Pain muted, but loss remains 7 years after 9-11

The stinging sadness and wide-eyed wonder many Americans felt on the days and months after Sept. 11, 2001, are gone.

No longer are we incredulous that people can hate America – and Americans – so deeply, as the followers of Osama bin Laden did when they hijacked four planes to kill as many of us as possible. No longer are we surprised at how easily terrorists reached our shores and trained among us to do their deeds.

But by that first anniversary, we had learned important lessons. We learned that unfettered travel and wide-open borders made America a much too easy target for those who would do us harm. We learned that our geographic isolation from strife in the Middle East was no buffer. We learned how much we needed to learn about the radical believers of Islam, whose political repression, poverty and hopelessness had become a powerful recruiting tool for terrorists.

Back then, we vowed to aggressively address those issues, and we have made some progress. But on this seventh anniversary of the 9-11 carnage, when crashed hijacked planes left more than 3,000 in America dead and countless others injured, too much attention has been diverted from those vital issues.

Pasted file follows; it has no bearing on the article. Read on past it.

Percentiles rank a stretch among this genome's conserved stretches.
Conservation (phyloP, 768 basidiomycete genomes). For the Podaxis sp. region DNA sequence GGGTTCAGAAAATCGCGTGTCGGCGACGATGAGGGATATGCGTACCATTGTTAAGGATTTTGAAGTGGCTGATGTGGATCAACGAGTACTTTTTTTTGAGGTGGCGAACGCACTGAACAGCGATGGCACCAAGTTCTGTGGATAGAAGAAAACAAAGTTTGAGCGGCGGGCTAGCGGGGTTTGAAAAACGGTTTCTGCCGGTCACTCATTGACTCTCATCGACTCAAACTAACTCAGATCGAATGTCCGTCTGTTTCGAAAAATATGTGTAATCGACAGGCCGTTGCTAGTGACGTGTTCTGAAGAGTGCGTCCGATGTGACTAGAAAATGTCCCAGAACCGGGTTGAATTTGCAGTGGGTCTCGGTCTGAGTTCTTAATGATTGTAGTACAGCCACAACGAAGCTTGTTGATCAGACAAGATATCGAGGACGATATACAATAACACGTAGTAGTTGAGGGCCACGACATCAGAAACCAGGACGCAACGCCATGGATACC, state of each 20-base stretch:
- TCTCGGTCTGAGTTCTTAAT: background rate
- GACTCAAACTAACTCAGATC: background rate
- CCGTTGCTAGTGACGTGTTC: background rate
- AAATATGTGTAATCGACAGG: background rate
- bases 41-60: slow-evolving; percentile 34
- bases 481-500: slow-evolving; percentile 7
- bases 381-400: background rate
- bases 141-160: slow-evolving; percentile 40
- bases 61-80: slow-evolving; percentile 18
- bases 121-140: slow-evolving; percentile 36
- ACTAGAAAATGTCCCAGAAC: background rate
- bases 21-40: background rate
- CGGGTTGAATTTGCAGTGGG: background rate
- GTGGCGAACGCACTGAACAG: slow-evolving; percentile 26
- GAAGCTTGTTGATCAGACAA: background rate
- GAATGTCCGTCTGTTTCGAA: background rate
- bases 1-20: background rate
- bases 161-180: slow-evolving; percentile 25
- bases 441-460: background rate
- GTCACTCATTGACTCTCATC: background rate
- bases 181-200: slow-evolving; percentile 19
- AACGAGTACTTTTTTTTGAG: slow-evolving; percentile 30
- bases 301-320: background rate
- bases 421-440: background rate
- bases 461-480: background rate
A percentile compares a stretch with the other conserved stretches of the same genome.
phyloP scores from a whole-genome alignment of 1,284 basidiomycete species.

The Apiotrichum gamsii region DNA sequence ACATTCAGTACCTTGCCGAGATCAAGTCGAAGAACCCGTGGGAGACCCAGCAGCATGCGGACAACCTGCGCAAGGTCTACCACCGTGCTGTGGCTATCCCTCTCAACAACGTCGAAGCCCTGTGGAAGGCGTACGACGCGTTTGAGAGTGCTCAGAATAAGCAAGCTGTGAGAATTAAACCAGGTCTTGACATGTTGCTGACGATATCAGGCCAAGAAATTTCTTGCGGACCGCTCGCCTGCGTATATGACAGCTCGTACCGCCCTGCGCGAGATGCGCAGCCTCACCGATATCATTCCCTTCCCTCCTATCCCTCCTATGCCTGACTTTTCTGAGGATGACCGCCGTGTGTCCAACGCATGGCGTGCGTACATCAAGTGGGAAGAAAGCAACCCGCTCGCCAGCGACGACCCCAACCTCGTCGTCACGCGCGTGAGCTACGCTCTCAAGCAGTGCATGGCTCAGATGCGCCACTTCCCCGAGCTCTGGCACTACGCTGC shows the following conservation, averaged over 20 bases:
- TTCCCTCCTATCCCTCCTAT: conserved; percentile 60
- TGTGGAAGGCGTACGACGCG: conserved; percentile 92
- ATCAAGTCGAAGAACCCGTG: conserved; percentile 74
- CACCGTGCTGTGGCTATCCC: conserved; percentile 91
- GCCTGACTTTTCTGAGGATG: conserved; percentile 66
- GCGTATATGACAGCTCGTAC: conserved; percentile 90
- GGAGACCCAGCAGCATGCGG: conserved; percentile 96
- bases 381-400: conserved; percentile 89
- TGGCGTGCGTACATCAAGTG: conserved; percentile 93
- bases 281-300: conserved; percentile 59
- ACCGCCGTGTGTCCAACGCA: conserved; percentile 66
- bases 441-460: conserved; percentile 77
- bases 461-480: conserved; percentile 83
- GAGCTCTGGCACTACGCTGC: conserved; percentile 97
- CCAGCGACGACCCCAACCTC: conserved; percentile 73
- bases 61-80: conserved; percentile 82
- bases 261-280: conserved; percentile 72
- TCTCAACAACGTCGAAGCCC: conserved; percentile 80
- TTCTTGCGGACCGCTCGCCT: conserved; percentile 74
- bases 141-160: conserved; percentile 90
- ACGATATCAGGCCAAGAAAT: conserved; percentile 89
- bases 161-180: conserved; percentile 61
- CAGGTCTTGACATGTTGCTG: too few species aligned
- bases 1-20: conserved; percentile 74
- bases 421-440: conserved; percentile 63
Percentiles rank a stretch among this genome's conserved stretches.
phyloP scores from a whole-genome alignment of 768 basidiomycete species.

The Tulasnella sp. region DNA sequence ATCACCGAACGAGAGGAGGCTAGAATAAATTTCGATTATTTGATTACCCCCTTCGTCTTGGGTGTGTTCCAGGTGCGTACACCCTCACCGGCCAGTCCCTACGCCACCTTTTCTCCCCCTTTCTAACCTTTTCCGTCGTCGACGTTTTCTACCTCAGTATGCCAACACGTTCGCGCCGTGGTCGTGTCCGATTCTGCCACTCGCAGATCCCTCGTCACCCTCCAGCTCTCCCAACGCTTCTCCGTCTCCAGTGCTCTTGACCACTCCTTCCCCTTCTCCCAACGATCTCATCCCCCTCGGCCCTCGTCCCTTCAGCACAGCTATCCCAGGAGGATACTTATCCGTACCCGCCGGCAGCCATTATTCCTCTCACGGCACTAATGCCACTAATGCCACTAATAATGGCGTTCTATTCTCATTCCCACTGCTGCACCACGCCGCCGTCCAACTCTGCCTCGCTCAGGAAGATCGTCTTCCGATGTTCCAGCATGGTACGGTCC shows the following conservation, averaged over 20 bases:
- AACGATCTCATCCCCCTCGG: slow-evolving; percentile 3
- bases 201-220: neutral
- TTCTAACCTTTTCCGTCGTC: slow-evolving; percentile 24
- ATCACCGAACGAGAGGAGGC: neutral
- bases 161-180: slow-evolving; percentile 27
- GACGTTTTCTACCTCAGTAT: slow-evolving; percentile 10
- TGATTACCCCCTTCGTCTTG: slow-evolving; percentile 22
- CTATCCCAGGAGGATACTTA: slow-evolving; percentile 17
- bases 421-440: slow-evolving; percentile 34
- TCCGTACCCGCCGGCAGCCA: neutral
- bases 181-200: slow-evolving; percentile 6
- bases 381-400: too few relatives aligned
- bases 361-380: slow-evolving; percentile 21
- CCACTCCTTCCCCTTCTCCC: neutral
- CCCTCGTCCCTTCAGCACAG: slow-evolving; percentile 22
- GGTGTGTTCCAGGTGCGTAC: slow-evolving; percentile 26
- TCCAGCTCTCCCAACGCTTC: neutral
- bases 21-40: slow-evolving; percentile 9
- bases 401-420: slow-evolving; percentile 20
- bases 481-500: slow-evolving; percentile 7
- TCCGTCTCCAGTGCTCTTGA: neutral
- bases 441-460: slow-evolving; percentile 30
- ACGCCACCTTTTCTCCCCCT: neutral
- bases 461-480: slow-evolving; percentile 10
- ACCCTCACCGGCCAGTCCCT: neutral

Today, the war in Iraq has become the main focus of the U.S. response to 9-11. Yet none of the hijackers came from Iraq, and Iraq's alleged ties with the Osama bin Laden's al-Qaida network have been discredited. Since the U.S. invasion, Iraq has attracted al-Qaida operatives and become embroiled in a civil unrest that now requires U.S. presence.

But experts say a broader strategy is needed. Much more focus is required on tackling those issues the U.S. identified early on – particularly understanding and addressing the reasons behind radical Islam and what leads some Muslims to become violent terrorists to this cause.

Seven years later, the profound sorrow we felt as a nation on the morning of Sept. 11 no longer exists. But the loss remains. Today, we should remember, and once again find unity in our loss and in our commitment to finding the best ways to secure our safety.